Rehabilitation program to be presented today
A team of experts brought in to evaluate damage done by the Waterfall fire has completed its plan for land rehabilitation and will explain it to the community from 6-8 p.m. tonight during an open house at the Carson City Community Center.
“The plan focuses on parts of the burned area that require emergency treatment such as water channels, roads and trails and areas of the fire that destroyed large amounts of vegetation,” said Jason Kirchner, spokesman for the Nevada Division of Forestry.
About 40 members of the Burned Area Emergency Response Team spent the last week in the hills of West Carson City assessing the damage caused by the 8,723-acre fire that destroyed 15 homes and a business on July 14 and 15.
“I am highly confident that while full recovery of the area may take many years, this team has developed a plan that will begin to heal the Carson City watershed,” said Genny Wilson, BAER team leader.
Recommendations by the team include:
• Installation of erosion treatments such as straw wattles, seeding and mulching to protect more than 516 homes.
• Reseeding of 5,264 acres.
• Posting warning and hazard signs to inform the public of threats in the area.
• Protection of critical water pipelines that feed Virginia City and Carson City in Vicee Canyon and along Lakeview Road.
• Repair and improve four miles of Kings Canyon Road, including installation of a rolling dip, removal of loosened rocks and clearing of roadside ditches to improve drainage.
• Installation of more than 3,500 log erosion barriers to reduce erosion in areas where the fire burned most intensely.
• Removal of 113 hazardous trees in the urban interface and along roadsides.
• Removal of 500 acres of weeds to reduce or stop the spreading of noxious weeds.
“Each of these recommendations outline some of the steps that agencies will take in order to reduce the threat to public safety,” Kirchner said. “However, it’s also important that members of the public obey posted closures and remain outside of the burned area.”
The BAER team will present the plan to each of the land-management agencies that own land in the burned area – Humboldt-Toiyabe National Forest, Nevada Division of Forestry, Nevada Division of Parks, Nevada Department of Wildlife and Carson City.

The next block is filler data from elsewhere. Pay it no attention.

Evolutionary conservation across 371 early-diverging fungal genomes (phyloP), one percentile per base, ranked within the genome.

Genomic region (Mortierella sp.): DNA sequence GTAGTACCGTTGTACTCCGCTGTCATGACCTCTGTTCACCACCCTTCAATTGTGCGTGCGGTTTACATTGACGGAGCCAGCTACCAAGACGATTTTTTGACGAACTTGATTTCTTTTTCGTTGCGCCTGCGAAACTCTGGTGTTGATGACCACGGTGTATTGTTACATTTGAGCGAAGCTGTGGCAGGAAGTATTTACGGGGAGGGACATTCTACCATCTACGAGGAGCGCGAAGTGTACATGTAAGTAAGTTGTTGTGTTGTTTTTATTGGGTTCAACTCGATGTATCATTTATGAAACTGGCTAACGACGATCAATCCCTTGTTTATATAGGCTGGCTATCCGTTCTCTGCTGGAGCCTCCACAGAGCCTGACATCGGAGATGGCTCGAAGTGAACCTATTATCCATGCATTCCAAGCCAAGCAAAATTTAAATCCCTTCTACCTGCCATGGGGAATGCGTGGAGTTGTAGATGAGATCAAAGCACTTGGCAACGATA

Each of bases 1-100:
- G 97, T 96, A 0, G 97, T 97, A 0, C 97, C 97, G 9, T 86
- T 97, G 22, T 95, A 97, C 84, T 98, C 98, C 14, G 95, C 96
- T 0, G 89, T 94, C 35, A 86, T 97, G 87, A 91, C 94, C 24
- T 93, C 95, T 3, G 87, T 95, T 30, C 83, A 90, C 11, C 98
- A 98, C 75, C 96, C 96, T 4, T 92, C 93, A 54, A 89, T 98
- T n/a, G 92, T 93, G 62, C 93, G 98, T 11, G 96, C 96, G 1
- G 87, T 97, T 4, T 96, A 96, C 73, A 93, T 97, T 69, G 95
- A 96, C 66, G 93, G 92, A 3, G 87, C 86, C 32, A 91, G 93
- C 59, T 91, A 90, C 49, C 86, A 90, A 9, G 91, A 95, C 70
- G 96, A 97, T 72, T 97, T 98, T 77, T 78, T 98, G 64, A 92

Each agency will then determine how best to implement the plan for the lands it manages.
The program will be discussed at tonight’s meeting.
“Because the meeting is an open-house format, there will be no formal presentation, and the public may come and go at any time during the scheduled two hours,” Kirchner said.
Meanwhile, on Monday, Humboldt-Toiyabe National Forest announced plans to thin trees and remove dangerous accumulations of brush on 2,100 of the 5,500 acres between Bowers Mansion and the Mount Rose Highway on the west side of Washoe Lake, said spokesman Franklin Pemberton.
Pemberton said work will begin this fall and last three to five years.
“Unless we actively treat these fuels, more catastrophic wildfires are inevitable, like the one we just experienced,” said David Loomis, project manager.
The fuel-reduction work would primarily consist of fuel breaks near homes and thinned areas that would act as “speed bumps,” slowing the fire’s progression and reducing the intensity of the blaze. Within those areas, the Forest Service plans to reduce canopy cover to 40 percent with an average spacing between tree tops of 15 feet, Pemberton said.
“It’s important that we reduce the wildfire risk on this beautiful stretch of forest,” said Gary Schiff, Carson District ranger.
Contact F.T. Norton at email@example.com or 881-1213.